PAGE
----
Also, Harmony is like the craziest person I've ever met. He really is out there. And the enormity of his thing, his film, put my album in perspective for me. He's this crazy motherfucker who's taking on that, and all I've got to do is piece these last bits of the jigsaw together. It was fortuitous and kind of the best thing artistically for me, but also on a friendship thing, you know?
Pitchfork: What was your goal for the music for the film, in terms of sound, idea and even technique? Or did you not have one in mind?

JP: The music for the film? [pause] There's a question. I don't know. I can't remember. I think I was just in the studio on my own, so it wasn't like trying to construct anything. It wasn't like being with people and saying, 'This is what we're trying to achieve here.' I just sat with a piano or a drum or whatever and just made music. That's why it's hugely liberating to do that kind of stuff-- I'm trying to achieve this kind of thing.

Making a record's a real fight for me. I'm constantly fighting with this thing inside of me that says I should be sitting in a room with Matthew Shipp or I should have Han Bennink on drums or this song should be playing for the next 20 minutes in my head, not a silly little pop song. It's constant.

Things like 'Soul on Fire'-- I didn't want that on the album. When it's a pop song, I don't really want to do pop songs, but they exist and sort of come out by accident. I couldn't find anybody to back me up on that. I couldn't find anybody to say, 'Yeah, that's a good idea. Take ‘Soul on Fire' off the record.' With Harmony's thing, I was kind of free to do that, to say I'm going to make some music now that doesn't have to fit into anybody's criteria. They didn't really even have to fit the film.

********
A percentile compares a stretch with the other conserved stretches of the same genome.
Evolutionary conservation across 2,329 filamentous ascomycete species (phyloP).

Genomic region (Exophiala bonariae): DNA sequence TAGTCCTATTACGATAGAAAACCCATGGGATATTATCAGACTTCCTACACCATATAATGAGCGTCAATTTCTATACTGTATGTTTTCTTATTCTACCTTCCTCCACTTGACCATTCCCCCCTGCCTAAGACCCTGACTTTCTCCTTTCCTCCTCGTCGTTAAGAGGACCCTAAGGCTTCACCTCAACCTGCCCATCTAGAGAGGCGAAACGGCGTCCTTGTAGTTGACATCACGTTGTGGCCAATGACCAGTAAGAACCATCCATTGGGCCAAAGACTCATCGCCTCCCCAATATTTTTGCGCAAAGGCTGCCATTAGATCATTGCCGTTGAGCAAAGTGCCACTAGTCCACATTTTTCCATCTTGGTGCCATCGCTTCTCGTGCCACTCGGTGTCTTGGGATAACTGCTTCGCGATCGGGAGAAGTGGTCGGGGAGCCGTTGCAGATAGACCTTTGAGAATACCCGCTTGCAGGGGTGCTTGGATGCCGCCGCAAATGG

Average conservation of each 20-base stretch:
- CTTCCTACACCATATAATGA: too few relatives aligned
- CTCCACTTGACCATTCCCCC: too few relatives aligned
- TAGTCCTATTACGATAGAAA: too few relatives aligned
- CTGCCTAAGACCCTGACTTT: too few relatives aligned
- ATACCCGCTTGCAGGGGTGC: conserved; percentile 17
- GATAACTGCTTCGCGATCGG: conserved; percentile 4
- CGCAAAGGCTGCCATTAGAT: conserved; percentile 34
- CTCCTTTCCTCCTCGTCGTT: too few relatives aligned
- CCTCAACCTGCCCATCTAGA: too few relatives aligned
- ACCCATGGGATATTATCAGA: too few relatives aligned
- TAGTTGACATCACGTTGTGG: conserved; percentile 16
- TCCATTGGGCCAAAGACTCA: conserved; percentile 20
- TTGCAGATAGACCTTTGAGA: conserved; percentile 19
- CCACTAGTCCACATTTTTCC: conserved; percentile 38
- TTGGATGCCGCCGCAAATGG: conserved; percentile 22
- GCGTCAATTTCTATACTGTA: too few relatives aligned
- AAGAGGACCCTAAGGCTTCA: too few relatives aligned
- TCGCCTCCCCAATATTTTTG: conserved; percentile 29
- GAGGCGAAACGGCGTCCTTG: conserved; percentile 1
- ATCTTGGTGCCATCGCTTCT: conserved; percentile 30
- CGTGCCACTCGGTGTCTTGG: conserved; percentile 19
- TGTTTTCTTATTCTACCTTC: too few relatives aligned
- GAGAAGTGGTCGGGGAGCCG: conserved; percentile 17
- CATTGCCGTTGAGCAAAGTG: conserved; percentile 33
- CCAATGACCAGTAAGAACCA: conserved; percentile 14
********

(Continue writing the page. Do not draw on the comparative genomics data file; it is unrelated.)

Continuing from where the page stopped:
The beautiful thing about Harmony is that he's constantly challenging what works in a film and what doesn't. Whether you love it or hate it or whatever, it's constantly in this place where it's not a comfortable place to be. It's not like 'Ahh, yeah, I understand that on the simplest of forms, or on the simplest of terms.' So it didn't matter, you know? If he took it, he could have it. If he didn't, it didn't matter. I was still making these pieces of music because it made sense. And maybe, in an odd way, they were more about what I'd been through than these old songs that sounded like they were about what I'd been through.